This invention has been developed to improve upon the apparatus hitherto used for feeding a fuel mixture to an internal combustion engine. At the start the problems in carburetion were well recognized. It is desirable that the ratio of fuel to air for all conditions of load upon the engine should be in correct proportions to obtain efllcient explosive mixtures. Therefore as the speed of an engine increases it is necessary to increase the flow both of air and of fuel. For certain conditions a rich mixture is preferable such as starting a cold engine or for rapid accelerations in speed. In a simple form of carbureter the fuel nozzle to which the fuel is delivered is placed in the mixture chamber so that the air stream flowing by the nozzle will pick up the fuel from the nozzle. The feed to the nozzle is usually from a float chamber. With such a system it has been proven that an increase in speed of the engine will tend to richen the mixture since the ratio between the fuel feed at low speed and the fuel feed at high speed will be greater than the ratio of the feed of air supplied at low speed and the feed of air supplied at high speed. In order to maintain a constant ratio it has been suggested that the fuel be fed to the nozzle at a constant head which will be suflicient to compensate for the normally increasing rich mixture.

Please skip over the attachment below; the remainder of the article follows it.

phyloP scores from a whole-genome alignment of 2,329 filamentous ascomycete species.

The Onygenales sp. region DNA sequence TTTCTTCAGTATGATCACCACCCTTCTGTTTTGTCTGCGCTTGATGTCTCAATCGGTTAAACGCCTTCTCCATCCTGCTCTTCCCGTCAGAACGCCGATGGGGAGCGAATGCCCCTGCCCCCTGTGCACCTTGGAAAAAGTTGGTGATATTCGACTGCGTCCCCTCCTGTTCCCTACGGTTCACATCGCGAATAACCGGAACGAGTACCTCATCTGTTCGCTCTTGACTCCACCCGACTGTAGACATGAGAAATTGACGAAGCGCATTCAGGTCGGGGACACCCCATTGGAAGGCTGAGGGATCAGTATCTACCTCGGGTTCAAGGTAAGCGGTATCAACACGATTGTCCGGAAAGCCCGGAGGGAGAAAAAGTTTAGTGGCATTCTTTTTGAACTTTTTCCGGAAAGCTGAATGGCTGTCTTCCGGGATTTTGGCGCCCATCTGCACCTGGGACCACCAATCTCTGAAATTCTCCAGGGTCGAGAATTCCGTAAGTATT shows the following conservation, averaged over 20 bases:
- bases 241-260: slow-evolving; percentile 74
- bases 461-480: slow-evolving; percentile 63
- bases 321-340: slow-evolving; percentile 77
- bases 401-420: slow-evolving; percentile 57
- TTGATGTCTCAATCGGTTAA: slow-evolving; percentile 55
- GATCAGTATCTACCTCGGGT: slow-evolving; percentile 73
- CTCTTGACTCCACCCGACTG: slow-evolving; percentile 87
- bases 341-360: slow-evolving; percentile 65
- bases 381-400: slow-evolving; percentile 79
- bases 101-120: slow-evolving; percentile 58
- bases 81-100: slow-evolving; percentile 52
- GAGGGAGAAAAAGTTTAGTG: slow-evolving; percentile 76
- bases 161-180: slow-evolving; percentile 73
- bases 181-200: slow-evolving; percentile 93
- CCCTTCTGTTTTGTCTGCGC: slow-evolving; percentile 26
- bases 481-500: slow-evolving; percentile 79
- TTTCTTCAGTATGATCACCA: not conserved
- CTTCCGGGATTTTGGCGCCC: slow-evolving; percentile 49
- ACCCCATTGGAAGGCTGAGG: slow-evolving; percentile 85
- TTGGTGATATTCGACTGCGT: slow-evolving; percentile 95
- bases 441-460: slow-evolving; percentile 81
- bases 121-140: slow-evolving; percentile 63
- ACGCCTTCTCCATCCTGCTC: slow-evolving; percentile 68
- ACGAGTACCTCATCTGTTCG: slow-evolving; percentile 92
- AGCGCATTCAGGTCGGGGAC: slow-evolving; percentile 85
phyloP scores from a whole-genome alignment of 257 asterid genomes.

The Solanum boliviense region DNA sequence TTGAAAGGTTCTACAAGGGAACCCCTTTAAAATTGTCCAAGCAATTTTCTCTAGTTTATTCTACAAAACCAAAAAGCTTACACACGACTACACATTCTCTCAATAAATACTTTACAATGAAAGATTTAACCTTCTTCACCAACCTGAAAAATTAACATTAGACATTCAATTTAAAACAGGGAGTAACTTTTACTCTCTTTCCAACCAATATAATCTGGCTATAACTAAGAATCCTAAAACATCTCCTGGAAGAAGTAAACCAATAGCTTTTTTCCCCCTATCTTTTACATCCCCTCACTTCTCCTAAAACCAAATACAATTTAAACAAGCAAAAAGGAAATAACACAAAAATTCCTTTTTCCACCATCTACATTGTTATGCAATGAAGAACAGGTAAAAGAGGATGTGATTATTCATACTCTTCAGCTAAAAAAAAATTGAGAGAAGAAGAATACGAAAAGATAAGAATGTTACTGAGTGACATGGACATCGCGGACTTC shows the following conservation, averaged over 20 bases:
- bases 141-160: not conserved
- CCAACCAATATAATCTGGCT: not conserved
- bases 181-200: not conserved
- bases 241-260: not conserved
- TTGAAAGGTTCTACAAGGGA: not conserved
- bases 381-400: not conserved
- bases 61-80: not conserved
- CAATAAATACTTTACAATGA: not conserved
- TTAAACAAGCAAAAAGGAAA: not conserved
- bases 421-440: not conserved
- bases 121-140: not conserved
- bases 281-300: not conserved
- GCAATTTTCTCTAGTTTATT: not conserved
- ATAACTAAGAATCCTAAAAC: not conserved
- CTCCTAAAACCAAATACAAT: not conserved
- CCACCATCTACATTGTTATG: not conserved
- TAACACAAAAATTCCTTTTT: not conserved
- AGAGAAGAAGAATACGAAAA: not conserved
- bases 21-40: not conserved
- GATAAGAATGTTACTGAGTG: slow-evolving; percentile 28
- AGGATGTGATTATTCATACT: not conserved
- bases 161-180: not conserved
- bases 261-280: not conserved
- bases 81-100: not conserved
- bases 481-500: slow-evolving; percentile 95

Several methods have been used to feed fuel from the tank to the float chamber of the carbureter. Thus it has been customary to produce a pressure in the fuel tank which will be sufficient to feed the fuel to the float chamber. Also vacuum tanks have been used in which the suction in the intake manifold serves to lift the fuel to the vacuum tank from which it is fed by gravity to the carbureter. Recently fuel pumps have been developed which will act to lift the fuel from the tank and feed it to the carbureters. The fuel pumps as preferably designed include a pulsating diaphragm or movable wall member which is in communication with a pump chamber having passages extending to the feed pipe and delivery pipe. Check valves are provided in each of the feed and delivery passages from the pump chamber in order to prevent backward flow of fuel. The pump is arranged to be operated from the engine cam shaft whereby the pulsations of the pump will increase relative to the speed of the engine, but the effective stroke decreases as the speed of the engine increases. The diaphragm is not given a positive feed stroke but the feed is controlled by a suitable spring which provides a predetermined impulse. Such a pump will give a substantially constant delivery at a constant pressure during ordinary running speeds. If the pump feeds to a carbureter having an inlet valve controlled by a float the closing of the inlet valve of the carbureter will tend to transmit a back pressure to the pump diaphragm which opposes the force of the feed spring and prevents movement of the diaphragm. The member which is moved by the action of the cam shaft to allow the pump to feed has a lost motion connection to the diaphragm and may be so arranged that a positive intake stroke is given to the diaphragm or a compression spring may also serve to effect the intake stroke. In either case the pump will shut off through the action of the back pressure while the cam shaft continues to rotate and the actuating member is moved. The side of the diaphragm opposite to that in communication with the fuel chamber is open to atmosphere. The control of the fuel pump delivery by a float operating a check valve is subject to practical objections. The shut-off pressure is determined by the strength of the feed spring while the feed spring determines the maximum delivery. As the shut-off pressure increases there is a wider variation between the high and low levels in the float chamber and there is danger of spill over into the intake manifold when the engine stops.